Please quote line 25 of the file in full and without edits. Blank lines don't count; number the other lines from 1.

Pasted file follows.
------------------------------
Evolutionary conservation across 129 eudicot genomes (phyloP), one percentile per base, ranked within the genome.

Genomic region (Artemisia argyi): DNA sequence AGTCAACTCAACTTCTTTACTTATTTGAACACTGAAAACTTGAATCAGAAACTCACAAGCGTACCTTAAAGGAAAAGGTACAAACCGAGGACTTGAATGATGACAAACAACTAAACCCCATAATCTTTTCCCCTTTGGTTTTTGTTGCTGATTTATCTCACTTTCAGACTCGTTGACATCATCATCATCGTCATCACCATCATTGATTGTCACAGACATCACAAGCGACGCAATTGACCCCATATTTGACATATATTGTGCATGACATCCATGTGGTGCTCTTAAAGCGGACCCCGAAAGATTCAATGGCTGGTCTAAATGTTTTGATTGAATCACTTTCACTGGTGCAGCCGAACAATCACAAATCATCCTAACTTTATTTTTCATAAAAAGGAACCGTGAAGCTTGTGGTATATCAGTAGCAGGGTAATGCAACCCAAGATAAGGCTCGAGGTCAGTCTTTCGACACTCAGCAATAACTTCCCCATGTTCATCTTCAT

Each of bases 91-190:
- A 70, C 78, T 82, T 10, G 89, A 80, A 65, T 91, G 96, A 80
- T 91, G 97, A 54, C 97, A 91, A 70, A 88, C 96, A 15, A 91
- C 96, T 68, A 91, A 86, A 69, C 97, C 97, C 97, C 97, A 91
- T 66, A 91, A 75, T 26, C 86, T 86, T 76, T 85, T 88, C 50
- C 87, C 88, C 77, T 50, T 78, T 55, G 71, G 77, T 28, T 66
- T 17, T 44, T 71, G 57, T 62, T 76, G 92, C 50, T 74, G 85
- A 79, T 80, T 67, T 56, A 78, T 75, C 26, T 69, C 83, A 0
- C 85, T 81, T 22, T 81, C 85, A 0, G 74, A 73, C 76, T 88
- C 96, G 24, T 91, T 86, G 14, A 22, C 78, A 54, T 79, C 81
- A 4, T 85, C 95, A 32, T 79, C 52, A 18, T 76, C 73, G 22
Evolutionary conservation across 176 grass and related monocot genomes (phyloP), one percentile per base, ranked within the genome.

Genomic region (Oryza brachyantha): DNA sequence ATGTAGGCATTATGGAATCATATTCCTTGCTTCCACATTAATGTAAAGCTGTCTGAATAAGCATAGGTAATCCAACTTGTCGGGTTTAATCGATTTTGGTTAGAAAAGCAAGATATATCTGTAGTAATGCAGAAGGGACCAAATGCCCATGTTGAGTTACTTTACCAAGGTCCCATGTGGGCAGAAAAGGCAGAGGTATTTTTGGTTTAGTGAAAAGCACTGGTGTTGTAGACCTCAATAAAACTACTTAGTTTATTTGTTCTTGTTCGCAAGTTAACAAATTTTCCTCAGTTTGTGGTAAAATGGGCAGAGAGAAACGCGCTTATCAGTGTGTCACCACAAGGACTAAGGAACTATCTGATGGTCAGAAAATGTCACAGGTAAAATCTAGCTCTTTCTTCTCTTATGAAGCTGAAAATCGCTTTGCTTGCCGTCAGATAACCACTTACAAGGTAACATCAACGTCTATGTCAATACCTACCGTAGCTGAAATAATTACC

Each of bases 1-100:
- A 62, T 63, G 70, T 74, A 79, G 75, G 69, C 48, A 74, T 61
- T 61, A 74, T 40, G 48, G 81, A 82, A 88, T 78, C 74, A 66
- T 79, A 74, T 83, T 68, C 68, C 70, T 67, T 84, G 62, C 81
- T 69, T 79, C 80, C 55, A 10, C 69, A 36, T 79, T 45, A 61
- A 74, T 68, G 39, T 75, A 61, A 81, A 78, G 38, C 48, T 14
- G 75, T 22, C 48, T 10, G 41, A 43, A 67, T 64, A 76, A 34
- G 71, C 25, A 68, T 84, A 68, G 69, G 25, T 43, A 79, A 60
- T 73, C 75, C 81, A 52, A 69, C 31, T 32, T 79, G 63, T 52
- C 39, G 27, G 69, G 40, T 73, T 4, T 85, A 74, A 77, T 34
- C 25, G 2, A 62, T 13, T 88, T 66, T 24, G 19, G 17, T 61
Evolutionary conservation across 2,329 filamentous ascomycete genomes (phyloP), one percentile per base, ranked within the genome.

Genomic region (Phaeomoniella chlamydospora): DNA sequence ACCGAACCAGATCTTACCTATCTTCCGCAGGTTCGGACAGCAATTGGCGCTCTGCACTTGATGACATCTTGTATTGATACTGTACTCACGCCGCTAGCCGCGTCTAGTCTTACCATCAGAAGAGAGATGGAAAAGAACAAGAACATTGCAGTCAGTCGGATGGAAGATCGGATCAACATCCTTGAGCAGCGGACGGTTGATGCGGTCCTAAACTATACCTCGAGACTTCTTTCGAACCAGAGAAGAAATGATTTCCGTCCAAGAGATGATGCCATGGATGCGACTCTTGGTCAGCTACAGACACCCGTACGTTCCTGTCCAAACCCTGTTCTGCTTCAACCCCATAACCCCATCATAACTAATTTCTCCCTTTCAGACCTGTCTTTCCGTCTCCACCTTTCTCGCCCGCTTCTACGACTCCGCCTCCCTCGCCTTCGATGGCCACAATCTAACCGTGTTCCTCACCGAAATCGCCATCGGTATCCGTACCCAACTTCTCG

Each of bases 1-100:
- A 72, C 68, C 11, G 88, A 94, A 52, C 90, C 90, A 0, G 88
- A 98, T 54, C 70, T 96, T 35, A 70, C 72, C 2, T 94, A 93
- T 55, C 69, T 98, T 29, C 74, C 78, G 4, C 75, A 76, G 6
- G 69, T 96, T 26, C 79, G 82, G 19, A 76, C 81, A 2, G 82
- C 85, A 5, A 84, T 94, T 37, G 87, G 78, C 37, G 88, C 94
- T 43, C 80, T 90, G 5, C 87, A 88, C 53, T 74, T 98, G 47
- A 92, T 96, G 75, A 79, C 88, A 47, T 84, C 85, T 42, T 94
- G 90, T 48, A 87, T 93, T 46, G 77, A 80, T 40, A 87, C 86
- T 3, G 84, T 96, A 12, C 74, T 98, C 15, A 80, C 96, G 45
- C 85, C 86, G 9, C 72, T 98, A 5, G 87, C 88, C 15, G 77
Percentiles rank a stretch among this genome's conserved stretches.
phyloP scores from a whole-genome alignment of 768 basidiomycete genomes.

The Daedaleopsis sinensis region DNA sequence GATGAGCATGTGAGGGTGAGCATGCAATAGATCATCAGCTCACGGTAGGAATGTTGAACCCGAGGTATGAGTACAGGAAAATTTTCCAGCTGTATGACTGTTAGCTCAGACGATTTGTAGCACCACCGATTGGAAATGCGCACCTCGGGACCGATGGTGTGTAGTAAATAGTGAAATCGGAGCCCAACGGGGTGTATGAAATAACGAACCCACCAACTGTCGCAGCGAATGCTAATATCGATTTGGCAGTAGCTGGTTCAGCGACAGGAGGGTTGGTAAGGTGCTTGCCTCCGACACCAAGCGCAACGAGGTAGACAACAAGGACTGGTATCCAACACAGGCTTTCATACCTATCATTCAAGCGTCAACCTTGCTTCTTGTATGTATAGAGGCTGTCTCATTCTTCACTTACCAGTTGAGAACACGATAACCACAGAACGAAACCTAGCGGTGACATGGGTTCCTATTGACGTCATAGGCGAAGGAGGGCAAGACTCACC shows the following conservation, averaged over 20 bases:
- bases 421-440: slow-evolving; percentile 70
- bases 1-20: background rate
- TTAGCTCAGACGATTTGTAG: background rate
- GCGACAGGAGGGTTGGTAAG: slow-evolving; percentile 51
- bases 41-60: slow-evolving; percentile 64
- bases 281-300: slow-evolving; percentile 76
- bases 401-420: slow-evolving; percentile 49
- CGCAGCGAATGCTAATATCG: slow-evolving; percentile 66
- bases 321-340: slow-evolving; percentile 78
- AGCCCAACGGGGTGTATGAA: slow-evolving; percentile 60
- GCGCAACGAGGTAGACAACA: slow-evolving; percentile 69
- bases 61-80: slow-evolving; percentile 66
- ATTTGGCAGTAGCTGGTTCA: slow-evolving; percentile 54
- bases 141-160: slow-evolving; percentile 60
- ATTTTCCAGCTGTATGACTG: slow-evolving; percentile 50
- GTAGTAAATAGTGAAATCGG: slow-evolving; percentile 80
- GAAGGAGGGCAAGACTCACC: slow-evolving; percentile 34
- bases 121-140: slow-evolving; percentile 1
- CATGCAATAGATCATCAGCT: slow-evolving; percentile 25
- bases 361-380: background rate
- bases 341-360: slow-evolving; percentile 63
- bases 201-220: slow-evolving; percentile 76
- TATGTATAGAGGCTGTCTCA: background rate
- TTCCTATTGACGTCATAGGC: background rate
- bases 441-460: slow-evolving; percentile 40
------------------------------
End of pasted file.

- C 39, G 27, G 69, G 40, T 73, T 4, T 85, A 74, A 77, T 34